Strengthening the supply chain in Africa

ASU partners with university in Ghana to create new global center


July 14, 2020

Recent shortages of toilet paper and cleaning products around the United States prompted a deeper appreciation for how healthy supply chains work. 

Even without a pandemic, in many places around the world supply chain gaps prevent goods from reaching their intended market and the people who need and rely on them. Supply chains include the system of organizations, resources and activities that move goods to consumers, and gaps can create stresses for producers and consumers alike. When these goods are food and medicine, the results can be devastating — even deadly. A large body of research shows that efficient supply chains are crucial to local, regional and national economic development.  Front view of female manager talking on mobile phone while using laptop at desk in warehouse. This is a freight transportation and distribution warehouse. Industrial and industrial workers concept Download Full Image

That’s why the United States Agency for International Development (USAID) invested in a new project via the Building Research and Innovation for Development: Generating Evidence and Training (BRIDGE-Train) program: to advance research, translationQuickly moving research findings into practice with practical solutions. and training in supply chain management.

With a $15 million investment from USAID, Arizona State University is embarking on a catalytic partnership with the Kwame Nkrumah University of Science and Technology (KNUST), and multiple public and private sector partners to establish the Center for Applied Research and Innovation in Supply Chain-Africa (CARISCA).

The project brings together faculty expertise in the Department of Supply Chain Management in ASU’s W. P. Carey School of Business and the KNUST School of Business. It’s the largest award in the W. P. Carey school’s history. 

ASU and KNUST’s shared vision for CARISCA builds on five years of equitable partnership and collaboration. ASU and KNUST have worked together on the ShipShape project, a mobile education game that teaches supply chain skills to health care workers. Plus, the Mastercard Foundation Scholars Program at ASU brings KNUST students to ASU as part of the international accelerated degree program.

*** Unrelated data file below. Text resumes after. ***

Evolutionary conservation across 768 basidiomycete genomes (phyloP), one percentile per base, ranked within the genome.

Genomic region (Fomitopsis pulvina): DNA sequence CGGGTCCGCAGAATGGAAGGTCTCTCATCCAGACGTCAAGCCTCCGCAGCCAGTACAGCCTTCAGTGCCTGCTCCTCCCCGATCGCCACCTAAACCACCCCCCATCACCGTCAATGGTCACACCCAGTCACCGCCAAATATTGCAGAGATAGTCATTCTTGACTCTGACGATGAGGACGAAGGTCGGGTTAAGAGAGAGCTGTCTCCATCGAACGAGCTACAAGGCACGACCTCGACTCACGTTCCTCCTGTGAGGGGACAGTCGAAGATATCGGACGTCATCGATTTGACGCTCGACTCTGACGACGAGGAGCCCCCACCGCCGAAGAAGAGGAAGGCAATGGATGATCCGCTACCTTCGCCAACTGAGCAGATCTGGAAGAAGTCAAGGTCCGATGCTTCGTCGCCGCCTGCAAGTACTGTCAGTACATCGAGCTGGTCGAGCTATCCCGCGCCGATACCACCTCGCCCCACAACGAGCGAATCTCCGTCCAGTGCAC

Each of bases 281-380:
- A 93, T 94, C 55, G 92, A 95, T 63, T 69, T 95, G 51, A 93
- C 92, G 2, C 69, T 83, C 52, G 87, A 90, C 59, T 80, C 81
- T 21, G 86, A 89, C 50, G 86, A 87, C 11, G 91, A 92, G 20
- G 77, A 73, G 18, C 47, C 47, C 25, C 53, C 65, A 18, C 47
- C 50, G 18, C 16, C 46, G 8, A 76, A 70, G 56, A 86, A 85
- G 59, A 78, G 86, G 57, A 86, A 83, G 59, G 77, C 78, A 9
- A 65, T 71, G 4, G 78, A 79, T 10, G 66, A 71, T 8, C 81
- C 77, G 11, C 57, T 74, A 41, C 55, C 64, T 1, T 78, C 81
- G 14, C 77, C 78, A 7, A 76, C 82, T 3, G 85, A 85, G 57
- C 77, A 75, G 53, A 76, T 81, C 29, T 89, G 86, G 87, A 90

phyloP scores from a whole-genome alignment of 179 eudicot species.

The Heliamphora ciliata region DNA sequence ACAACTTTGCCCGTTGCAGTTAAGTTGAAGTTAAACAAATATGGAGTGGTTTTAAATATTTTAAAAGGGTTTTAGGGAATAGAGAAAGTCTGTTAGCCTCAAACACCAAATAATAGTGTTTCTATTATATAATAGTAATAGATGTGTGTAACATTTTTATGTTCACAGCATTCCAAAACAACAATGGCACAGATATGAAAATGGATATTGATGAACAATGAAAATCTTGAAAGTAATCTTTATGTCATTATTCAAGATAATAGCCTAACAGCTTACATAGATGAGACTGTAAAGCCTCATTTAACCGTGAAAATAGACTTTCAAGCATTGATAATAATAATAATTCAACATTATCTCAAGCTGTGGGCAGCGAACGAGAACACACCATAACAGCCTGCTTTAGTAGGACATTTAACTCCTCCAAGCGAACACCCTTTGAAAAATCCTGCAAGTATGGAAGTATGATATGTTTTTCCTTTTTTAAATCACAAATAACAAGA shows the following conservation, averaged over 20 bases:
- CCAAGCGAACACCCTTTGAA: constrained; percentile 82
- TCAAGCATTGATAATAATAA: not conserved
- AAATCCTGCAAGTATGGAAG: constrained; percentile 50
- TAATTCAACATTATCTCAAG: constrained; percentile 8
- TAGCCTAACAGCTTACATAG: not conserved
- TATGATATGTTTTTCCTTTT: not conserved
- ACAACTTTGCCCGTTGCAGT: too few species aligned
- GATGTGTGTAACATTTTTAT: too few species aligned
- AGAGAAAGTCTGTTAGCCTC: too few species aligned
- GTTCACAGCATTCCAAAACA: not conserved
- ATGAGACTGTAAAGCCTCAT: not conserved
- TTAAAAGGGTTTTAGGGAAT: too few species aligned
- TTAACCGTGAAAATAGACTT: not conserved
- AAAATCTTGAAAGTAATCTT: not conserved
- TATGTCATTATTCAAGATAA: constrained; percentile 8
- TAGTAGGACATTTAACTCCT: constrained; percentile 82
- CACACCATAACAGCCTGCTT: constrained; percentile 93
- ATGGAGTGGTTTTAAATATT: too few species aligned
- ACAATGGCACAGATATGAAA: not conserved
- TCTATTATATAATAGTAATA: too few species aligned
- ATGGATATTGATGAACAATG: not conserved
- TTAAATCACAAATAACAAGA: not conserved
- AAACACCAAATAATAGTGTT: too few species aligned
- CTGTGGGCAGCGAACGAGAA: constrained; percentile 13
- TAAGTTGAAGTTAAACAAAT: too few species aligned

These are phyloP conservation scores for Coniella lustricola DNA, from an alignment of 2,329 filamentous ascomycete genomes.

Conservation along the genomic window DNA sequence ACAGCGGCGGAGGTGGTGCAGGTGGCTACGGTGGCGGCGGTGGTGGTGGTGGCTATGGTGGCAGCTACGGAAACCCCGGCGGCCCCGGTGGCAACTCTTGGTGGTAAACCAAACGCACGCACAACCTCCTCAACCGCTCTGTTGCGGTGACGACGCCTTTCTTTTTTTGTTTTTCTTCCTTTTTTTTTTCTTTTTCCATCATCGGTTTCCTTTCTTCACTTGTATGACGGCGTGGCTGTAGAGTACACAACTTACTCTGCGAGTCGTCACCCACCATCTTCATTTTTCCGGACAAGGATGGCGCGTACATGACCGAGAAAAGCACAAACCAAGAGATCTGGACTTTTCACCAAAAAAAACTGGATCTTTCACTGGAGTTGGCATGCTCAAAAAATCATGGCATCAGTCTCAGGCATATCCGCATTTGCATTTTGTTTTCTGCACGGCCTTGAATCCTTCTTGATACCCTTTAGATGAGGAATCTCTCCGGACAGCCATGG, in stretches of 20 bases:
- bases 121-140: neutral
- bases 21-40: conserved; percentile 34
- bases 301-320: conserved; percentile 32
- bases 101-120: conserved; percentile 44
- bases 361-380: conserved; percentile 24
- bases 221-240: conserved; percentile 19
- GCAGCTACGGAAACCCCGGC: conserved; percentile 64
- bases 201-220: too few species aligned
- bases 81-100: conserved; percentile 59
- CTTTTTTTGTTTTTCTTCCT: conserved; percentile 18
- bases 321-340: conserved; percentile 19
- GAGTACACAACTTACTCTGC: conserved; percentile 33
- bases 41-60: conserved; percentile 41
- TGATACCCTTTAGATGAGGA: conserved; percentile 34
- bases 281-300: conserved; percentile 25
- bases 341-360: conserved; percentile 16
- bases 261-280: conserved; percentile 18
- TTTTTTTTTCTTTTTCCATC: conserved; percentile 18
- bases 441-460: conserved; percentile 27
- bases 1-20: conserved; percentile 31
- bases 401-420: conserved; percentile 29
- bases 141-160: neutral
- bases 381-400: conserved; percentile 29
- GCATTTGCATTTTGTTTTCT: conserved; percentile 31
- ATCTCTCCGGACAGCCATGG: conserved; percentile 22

The CARISCA project is housed in ASU’s Frontier Economies Logistics Lab and leverages ASU’s world-class supply chain expertise and multidisciplinary experience in international research projects.  

New global center: CARISCA

The CARISCA center at KNUST is envisioned as a globally recognized, locally owned hub for generating and translating innovative research into positive development outcomes for Ghana and pan-African supply chains, driving country self-reliance and increasing the impact of USAID investments. 

CARISCA will harness innovative research in supply chain management, drawing on the social sciences, industrial and systems engineering, computer science, mathematics, economics, marketing, finance and management to take on significant development challenges and address barriers to development caused by inefficient and ineffective supply chains.

CARISCA will:

  • Establish KNUST as Africa’s preeminent source of supply chain management expertise.

  • Become a resource for researchers in Ghana and across Africa to drive innovative research, translation and training to improve African supply chains, sustained by revenue-generating activities and a robust partner network.

  • Significantly improve the efficiency and effectiveness of health care and agricultural value chains.

  • Increase inclusion and impact for women and disadvantaged supply chain stakeholders.